A dear friend died who worked tirelessly for social justice during his life. Being a passionate person who relentlessly pursued what he thought was right, he caused more than 1 controversy in his life. He also helped people all around the world. As his friend, I sometimes meet a few people who had more disagreement with him than agreement. When they discover our relationship, they say things like, “I’m sorry (insert name) died, but …” and then they list their grievances. Although there are thousands more thankful for his life, to be honest, it stings.
Condolences should not come with the word “but” attached. There are multiple lessons that could be learned from such an experience with perhaps the first being that sometimes even those in Christian leadership don’t always have the best understanding of grief and what is appropriate in such circumstances. The second might be some sort of lesson about how those who are prophetic voices always attract opposition, even as they help many others. Perhaps I should hope that when the time of my own death comes, I’ll also be known as just a bit controversial?
The lesson I want to us to take away, however, is one about conflict and public civility. Something is very wrong in our discipleship when we carry our conflicts with people even past the grave and express them even to those who are grieving. Yet, to be honest, such a vitriolic, self-focused tone surprises me less and less in our culture. Turn to any news page and one only has to read the comments section to watch people tear one another apart—often in an ill-informed way. More and more of my Christian students—who generally are kind-hearted, passionate people for Jesus—feel that there is no solution to this problem other than to remain silent in public discourse.
Can one blame them when Christians are often just as vitriolic towards their opponents as anyone else, whether in public or private matters? And yet, when we act in such anger that we cause others to withdraw, we also miss out on the voices of some of the kindest people I know—voices that could offer crucial insights in public discourse and civility in the wave after wave of vitriolic shouting we call politics.
America is already gearing up for another presidential election. Candidates are making their announcements. The issues we are most passionate about will once again rip citizens apart along party lines. Christians will often be the least civil voices in the debacle, attacking those with whom they disagree, rejoicing in a gleeful way at others’ disappointments, calling those with whom we disagree names, and even questioning the spirituality of those who don’t line up along our party lines. Sometimes, some voices will even wish for the death of their opponents.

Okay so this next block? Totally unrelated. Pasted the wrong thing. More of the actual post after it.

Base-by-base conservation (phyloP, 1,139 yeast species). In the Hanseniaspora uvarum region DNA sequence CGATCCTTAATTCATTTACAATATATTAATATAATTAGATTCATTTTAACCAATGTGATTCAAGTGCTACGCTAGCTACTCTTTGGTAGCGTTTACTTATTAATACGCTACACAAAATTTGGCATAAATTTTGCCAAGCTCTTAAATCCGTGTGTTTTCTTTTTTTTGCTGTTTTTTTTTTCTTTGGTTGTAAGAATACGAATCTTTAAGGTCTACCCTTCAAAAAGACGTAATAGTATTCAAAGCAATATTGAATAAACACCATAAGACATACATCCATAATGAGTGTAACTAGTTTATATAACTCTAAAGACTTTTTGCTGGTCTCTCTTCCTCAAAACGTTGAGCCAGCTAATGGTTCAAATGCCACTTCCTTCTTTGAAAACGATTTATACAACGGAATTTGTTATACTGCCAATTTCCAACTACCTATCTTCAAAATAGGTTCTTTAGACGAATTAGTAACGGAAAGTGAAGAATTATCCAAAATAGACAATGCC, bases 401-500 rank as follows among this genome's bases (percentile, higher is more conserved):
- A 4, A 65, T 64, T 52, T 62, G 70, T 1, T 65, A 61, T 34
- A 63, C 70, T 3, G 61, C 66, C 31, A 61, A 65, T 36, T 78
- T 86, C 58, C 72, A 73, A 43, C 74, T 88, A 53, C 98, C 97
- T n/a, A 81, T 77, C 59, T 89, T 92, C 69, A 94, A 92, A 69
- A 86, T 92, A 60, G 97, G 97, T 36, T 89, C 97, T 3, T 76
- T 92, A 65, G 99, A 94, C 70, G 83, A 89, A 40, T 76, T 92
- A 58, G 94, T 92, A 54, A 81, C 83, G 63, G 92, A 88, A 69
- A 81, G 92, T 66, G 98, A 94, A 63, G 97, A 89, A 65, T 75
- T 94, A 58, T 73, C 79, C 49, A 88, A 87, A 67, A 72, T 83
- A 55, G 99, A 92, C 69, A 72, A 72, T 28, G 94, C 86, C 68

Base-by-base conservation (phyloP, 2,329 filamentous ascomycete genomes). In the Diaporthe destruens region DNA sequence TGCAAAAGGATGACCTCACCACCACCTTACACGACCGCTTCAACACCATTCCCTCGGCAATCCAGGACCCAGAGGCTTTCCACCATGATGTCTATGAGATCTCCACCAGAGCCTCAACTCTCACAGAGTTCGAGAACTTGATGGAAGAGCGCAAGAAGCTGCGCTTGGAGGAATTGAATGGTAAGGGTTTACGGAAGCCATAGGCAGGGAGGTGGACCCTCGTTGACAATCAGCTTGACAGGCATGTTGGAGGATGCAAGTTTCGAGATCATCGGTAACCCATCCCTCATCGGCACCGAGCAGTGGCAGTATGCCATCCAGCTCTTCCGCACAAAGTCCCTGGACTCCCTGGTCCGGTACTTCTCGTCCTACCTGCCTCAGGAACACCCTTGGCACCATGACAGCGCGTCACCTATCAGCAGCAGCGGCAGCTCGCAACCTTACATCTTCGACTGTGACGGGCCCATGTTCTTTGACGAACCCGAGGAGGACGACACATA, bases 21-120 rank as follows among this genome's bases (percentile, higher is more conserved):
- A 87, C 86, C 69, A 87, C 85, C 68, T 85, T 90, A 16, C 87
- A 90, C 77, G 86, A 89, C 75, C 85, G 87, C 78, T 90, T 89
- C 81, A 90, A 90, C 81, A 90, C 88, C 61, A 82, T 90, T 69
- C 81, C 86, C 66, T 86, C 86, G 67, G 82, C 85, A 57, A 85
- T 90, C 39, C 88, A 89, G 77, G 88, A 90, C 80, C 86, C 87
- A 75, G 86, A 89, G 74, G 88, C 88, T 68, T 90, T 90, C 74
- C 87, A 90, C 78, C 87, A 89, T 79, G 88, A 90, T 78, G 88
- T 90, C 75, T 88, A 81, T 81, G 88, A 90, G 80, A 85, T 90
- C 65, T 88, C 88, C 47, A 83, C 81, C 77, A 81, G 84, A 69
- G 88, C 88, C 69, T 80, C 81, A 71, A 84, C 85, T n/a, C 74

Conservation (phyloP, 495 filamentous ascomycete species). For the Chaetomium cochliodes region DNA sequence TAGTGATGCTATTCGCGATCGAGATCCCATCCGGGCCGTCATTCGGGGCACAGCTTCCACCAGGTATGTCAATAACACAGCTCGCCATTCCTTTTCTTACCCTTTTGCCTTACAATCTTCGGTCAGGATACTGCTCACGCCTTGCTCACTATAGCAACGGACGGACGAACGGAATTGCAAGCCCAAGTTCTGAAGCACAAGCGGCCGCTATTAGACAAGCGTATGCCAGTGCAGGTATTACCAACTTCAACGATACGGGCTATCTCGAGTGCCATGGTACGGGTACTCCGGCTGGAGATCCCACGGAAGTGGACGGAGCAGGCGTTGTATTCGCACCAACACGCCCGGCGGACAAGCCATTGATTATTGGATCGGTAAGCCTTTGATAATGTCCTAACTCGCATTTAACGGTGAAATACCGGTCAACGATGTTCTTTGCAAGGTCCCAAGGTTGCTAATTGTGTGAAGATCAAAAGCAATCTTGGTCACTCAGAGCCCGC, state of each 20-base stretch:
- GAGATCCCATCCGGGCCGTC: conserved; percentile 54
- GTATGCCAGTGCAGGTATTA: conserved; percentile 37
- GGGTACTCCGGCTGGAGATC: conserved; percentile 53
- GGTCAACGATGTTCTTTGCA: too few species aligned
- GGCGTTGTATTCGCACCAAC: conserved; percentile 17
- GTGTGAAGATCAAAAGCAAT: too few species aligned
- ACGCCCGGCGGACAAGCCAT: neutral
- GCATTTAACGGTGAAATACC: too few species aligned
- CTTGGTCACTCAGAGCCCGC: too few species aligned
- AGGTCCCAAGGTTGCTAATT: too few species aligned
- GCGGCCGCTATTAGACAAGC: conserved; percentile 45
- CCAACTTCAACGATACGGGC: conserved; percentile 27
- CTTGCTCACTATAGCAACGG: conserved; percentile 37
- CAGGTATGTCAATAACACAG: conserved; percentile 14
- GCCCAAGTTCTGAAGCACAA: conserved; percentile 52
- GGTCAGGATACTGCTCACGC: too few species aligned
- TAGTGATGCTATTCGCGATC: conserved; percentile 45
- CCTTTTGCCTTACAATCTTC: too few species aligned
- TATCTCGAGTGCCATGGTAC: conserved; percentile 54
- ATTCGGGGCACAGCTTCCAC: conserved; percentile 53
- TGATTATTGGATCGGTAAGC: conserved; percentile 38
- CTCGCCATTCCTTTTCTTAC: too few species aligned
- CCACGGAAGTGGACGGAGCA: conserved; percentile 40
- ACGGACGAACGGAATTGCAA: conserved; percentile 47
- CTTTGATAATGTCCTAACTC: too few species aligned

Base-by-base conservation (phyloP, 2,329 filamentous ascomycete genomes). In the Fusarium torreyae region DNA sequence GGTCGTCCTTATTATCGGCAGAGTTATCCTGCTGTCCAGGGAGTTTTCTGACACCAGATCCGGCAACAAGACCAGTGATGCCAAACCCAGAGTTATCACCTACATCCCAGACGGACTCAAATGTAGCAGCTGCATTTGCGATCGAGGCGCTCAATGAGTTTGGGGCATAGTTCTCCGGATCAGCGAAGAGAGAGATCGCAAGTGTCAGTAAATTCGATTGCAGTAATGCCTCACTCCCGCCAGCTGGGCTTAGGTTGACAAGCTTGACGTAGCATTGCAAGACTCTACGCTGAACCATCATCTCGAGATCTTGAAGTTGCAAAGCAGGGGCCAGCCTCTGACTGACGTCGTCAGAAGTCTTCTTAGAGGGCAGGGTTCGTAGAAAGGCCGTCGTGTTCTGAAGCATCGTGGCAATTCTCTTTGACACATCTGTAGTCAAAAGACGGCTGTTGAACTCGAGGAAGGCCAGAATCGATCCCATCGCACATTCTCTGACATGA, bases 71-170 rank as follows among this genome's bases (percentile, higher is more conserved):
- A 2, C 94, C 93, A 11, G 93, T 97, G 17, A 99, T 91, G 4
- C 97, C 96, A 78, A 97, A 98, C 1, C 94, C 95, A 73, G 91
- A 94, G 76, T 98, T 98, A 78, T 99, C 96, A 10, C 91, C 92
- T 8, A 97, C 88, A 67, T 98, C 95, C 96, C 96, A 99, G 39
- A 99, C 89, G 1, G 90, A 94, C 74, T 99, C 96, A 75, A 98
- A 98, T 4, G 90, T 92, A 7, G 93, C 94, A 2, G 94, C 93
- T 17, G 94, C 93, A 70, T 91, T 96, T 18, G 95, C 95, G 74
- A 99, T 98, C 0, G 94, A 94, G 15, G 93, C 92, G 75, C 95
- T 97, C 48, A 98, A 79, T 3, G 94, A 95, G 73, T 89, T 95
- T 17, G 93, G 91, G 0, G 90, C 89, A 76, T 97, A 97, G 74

Generally speaking, if the immediate past is any indication, we will follow our fallen, sinful human nature much more than we follow our Jesus who taught us to cut off conflict at its roots, to be reconciled with others (Matthew 5:21-26) and to pray for our enemies (Matthew 5:43-47). (For more on that, read Kingdom Ethics by David Gushee and Glen Stassen).
Does it have to be this way? Jesus defended his followers against the powerful voices of his day—even protecting the poor, healing those marginalized by sickness or disabilities, and defending the voices of children in the Temple (Matthew 21:12-17). He spoke out against injustice—often sternly. Certainly, he upset people or he would not have been crucified. His followers were known for turning the world upside down in Acts 17:6. That’s an important part of the Christian tradition.
It’s not the same as what we see presently when Christians often sacrifice a reasoned faith seeking the common good for party loyalties–elevating one party or the other as an idol, while pushing people away and calling those they are called to love names instead of inviting people into the kingdom of God. It’s very different from an ethic that more often than not repeats cultural, often partisan understandings of issues, making claims about Jesus that fit our image of him, rather than allowing that image to be deeply shaped by the God of Scripture. Christians who take Jesus seriously should have relevant words to say on crucial moral issues—yet those words need to be shaped by Jesus to draw people to him, rather than reactionary grumblings based on our favorite political party.
We should be prophetic voices looking out for the common good and those most hurt in our societies, just as Jesus and looked out for the poor, the sick (Luke 14:12-14), children (Mark 10:13-16), marginalized women, and those outside his own cultural identity (John 4).
Crucial issues will always be at stake in every culture and society. However, rather than adding to the unproductive shouting or silencing ourselves out of despair, maybe, just maybe we could associate Christlikeness with the Jesus revealed in Scripture, rather than either political party’s agenda. Maybe, just maybe, we could pray for our opponents. And maybe, just maybe, we even could learn when it’s appropriate to argue and when it’s more appropriate to just show love to the hurting person in front of us.